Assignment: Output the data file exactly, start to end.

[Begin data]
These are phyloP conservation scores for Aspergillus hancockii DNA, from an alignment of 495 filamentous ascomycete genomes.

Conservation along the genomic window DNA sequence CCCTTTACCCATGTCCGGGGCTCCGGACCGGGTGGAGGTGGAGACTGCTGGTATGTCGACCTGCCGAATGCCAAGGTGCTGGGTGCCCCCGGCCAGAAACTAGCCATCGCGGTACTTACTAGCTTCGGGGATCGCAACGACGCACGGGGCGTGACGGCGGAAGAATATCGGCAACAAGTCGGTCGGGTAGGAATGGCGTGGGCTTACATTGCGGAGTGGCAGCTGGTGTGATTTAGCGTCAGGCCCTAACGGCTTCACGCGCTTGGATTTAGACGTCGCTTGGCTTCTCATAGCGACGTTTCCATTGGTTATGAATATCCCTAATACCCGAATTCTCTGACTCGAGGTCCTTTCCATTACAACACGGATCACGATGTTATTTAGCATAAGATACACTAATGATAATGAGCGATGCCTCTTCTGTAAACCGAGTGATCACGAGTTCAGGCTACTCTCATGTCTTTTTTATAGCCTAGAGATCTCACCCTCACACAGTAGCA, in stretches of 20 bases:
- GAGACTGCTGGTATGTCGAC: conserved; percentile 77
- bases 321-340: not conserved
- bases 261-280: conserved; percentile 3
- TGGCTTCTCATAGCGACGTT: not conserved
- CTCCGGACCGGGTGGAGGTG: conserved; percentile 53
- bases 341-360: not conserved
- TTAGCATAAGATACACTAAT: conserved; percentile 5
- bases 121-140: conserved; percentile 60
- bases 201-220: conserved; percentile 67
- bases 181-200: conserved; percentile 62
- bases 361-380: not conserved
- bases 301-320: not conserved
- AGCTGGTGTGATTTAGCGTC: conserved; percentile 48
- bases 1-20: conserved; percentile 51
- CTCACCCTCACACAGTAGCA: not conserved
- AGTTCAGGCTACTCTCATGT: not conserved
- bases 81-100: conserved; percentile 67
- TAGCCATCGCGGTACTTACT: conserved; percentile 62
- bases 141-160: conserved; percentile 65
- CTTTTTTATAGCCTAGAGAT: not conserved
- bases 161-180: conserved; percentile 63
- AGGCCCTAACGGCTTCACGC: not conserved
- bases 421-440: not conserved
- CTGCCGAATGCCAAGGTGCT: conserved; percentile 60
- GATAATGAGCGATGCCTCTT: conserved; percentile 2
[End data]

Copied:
These are phyloP conservation scores for Aspergillus hancockii DNA, from an alignment of 495 filamentous ascomycete genomes.

Conservation along the genomic window DNA sequence CCCTTTACCCATGTCCGGGGCTCCGGACCGGGTGGAGGTGGAGACTGCTGGTATGTCGACCTGCCGAATGCCAAGGTGCTGGGTGCCCCCGGCCAGAAACTAGCCATCGCGGTACTTACTAGCTTCGGGGATCGCAACGACGCACGGGGCGTGACGGCGGAAGAATATCGGCAACAAGTCGGTCGGGTAGGAATGGCGTGGGCTTACATTGCGGAGTGGCAGCTGGTGTGATTTAGCGTCAGGCCCTAACGGCTTCACGCGCTTGGATTTAGACGTCGCTTGGCTTCTCATAGCGACGTTTCCATTGGTTATGAATATCCCTAATACCCGAATTCTCTGACTCGAGGTCCTTTCCATTACAACACGGATCACGATGTTATTTAGCATAAGATACACTAATGATAATGAGCGATGCCTCTTCTGTAAACCGAGTGATCACGAGTTCAGGCTACTCTCATGTCTTTTTTATAGCCTAGAGATCTCACCCTCACACAGTAGCA, in stretches of 20 bases:
- GAGACTGCTGGTATGTCGAC: conserved; percentile 77
- bases 321-340: not conserved
- bases 261-280: conserved; percentile 3
- TGGCTTCTCATAGCGACGTT: not conserved
- CTCCGGACCGGGTGGAGGTG: conserved; percentile 53
- bases 341-360: not conserved
- TTAGCATAAGATACACTAAT: conserved; percentile 5
- bases 121-140: conserved; percentile 60
- bases 201-220: conserved; percentile 67
- bases 181-200: conserved; percentile 62
- bases 361-380: not conserved
- bases 301-320: not conserved
- AGCTGGTGTGATTTAGCGTC: conserved; percentile 48
- bases 1-20: conserved; percentile 51
- CTCACCCTCACACAGTAGCA: not conserved
- AGTTCAGGCTACTCTCATGT: not conserved
- bases 81-100: conserved; percentile 67
- TAGCCATCGCGGTACTTACT: conserved; percentile 62
- bases 141-160: conserved; percentile 65
- CTTTTTTATAGCCTAGAGAT: not conserved
- bases 161-180: conserved; percentile 63
- AGGCCCTAACGGCTTCACGC: not conserved
- bases 421-440: not conserved
- CTGCCGAATGCCAAGGTGCT: conserved; percentile 60
- GATAATGAGCGATGCCTCTT: conserved; percentile 2